I recently discovered something about myself that shocked me to the core.
I had always believed I was open to love, that I was emotionally available on all levels, and that my heart was vulnerable, wide open, and fearless. I thought that if love wasn’t flowing, the blame fell on the other person—because my heart was capable of giving.
I was wrong.
I wasn’t open to love at all. I realized that what I was able to do was beam out immeasurable rays of love without terms, conditions, or expectations, however I was entirely unable to receive the same level of love in return.
I was afraid.
It took a great deal of soul searching, and initially a tremendous amount of denial, to fully understand the reason for this, and to be able to remove the one-way valve I had subconsciously placed on my heart.
When I started to dig beneath the surface, I uncovered that I wasn’t just afraid—I was terrified.
Something, somewhere, from some time, had made me feel so unworthy of receiving unconditional love that it had caused me to question and mistrust anyone who attempted to love me.
I knew that the love I was giving was pure—I felt it and trusted it. Yet I had no faith in the love that anyone tried to give me.
To truly embody love, we can’t just give love, we also have to be able to receive it.
I looked back at my past and considered the pain I had endured. On all accounts, I had suffered, however, I had never had my heart truly and irreparably broken.
I had lived through turmoil and dysfunction and toxic entanglements, but I had never fully given myself in the name of love, as there was always a warning cautioning me to armor up and hold back.
I eventually realized that it wasn’t love that I didn’t trust—I didn’t trust people. I had heard those three words whispered so many times, but the actions never resonated with the person’s voice.
I began to see how I had valued myself through the reflection of other people. I had chosen relationships with people who, at the time, were not capable of loving me unconditionally, and because of this, I believed I was not deserving of love.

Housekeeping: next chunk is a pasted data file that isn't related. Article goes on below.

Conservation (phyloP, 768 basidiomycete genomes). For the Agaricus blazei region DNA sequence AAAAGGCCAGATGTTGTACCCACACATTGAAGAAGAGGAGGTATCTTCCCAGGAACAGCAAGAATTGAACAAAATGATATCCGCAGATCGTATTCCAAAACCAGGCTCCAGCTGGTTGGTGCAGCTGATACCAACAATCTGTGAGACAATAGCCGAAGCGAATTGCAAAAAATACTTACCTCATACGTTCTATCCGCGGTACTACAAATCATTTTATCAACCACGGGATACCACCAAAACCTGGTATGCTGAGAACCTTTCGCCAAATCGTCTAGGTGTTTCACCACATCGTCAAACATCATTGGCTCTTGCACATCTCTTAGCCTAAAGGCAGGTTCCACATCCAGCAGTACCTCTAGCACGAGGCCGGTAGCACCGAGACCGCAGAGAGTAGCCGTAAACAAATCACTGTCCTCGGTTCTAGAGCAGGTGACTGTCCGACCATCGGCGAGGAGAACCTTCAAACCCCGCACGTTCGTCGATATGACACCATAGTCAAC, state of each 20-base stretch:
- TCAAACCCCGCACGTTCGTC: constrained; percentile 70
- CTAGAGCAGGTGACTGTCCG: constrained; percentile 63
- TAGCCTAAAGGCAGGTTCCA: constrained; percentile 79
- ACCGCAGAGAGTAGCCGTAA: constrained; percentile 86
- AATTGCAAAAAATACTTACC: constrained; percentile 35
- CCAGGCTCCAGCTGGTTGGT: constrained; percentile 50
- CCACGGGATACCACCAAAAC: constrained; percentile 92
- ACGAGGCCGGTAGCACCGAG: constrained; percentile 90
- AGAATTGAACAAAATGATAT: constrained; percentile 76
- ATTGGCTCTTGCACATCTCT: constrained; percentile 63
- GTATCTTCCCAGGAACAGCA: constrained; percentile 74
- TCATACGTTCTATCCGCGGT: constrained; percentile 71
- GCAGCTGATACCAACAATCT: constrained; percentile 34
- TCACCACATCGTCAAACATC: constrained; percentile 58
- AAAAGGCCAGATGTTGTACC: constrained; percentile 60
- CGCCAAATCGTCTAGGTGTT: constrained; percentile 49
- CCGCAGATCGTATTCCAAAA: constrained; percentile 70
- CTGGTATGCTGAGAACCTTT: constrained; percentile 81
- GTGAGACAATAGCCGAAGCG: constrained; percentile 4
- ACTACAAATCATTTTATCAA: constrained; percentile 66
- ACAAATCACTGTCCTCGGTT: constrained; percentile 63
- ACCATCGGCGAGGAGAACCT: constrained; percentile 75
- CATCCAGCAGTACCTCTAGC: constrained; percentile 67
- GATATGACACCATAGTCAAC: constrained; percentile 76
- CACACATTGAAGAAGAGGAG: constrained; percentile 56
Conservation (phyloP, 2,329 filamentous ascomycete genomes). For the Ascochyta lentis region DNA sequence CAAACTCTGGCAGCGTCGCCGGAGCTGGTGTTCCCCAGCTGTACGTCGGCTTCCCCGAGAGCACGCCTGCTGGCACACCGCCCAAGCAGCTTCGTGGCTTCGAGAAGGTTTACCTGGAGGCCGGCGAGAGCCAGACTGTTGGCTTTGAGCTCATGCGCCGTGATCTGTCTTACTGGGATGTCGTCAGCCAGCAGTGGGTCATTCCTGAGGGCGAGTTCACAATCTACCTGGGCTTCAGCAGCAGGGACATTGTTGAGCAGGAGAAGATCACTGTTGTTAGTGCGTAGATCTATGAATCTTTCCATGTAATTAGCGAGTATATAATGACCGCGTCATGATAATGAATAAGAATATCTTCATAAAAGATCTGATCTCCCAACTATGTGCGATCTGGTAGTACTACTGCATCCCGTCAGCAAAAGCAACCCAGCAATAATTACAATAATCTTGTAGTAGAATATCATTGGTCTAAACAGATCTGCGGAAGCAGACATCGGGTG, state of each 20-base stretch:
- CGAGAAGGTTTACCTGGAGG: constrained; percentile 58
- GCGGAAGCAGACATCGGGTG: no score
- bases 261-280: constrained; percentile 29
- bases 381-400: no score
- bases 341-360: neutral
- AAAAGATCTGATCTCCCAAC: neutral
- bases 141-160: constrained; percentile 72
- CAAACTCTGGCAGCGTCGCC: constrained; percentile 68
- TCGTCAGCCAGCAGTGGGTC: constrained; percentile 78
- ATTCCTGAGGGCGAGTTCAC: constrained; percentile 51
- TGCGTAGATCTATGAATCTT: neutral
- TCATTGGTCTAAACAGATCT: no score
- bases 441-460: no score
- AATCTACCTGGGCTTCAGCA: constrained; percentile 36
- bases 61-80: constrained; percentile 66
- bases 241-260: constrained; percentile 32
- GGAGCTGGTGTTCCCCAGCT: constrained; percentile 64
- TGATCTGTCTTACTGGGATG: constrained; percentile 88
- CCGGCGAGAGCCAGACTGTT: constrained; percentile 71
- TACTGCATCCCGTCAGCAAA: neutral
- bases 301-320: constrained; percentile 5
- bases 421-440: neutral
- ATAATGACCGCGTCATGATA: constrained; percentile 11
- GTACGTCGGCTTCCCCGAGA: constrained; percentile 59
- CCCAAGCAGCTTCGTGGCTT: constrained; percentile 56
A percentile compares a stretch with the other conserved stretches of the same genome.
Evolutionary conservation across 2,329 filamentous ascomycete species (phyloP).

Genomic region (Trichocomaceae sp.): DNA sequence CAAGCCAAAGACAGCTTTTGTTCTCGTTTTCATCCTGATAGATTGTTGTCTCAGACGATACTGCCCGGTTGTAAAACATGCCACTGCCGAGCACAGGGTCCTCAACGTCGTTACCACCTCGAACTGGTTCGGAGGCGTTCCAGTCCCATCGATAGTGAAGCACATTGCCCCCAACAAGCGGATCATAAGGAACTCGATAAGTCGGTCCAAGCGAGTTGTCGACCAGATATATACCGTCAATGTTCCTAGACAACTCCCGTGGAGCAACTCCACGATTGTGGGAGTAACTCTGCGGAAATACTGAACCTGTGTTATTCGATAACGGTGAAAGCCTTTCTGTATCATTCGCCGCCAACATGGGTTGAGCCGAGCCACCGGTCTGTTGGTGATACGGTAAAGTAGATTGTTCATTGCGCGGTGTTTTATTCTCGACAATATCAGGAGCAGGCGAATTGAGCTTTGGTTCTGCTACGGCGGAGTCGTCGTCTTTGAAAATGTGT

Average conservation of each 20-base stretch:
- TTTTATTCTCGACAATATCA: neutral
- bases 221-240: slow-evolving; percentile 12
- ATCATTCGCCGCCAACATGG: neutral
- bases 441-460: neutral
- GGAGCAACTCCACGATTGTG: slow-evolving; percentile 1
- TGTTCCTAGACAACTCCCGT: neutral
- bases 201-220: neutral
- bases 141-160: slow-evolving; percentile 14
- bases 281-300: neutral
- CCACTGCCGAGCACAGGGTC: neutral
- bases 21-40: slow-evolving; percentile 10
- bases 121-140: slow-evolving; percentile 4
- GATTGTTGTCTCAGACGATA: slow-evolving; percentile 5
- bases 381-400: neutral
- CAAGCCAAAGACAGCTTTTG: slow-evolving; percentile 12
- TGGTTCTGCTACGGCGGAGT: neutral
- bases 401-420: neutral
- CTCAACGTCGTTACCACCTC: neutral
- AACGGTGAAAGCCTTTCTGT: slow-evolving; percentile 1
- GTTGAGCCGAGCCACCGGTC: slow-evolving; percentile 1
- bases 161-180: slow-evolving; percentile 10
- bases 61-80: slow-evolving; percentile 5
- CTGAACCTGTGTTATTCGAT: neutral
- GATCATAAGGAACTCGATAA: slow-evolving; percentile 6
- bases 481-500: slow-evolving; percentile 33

I put up walls and kept myself emotionally distant so that I was not disappointed or at risk of being hurt due to other people’s inability to freely give and receive love.
I discovered that my past relationships had been based on conditions. I would be shown affection, but only on the condition that I was meeting their emotional, mental, or physical needs. If anything within my behavior disappointed them, their loving actions were withdrawn and replaced with hurtful, destructive ones.
This left me not only confused about what it feels like to receive love, but also extremely wary of it. How could someone say they love me, express it with one hand, and cruelly snatch it away with the other?
When I delved into the past further, I found that this had replayed throughout my intimate relationships. I had been badly burned in my first serious relationship, and since then it seemed as though the Law of Attraction had kicked in strong. I continued attracting people based on the thoughts and beliefs of unworthiness that I didn’t realize I held.
I had to admit I was emotionally unavailable. And I had been for many years.
The hard bit then was working out why, and how to get out of it.
It wasn’t easy to accept, but after crawling into the dark corners of my subconscious mind and dusty heart, I realized that the real reason I was blocking love was because I hadn’t let go of the past.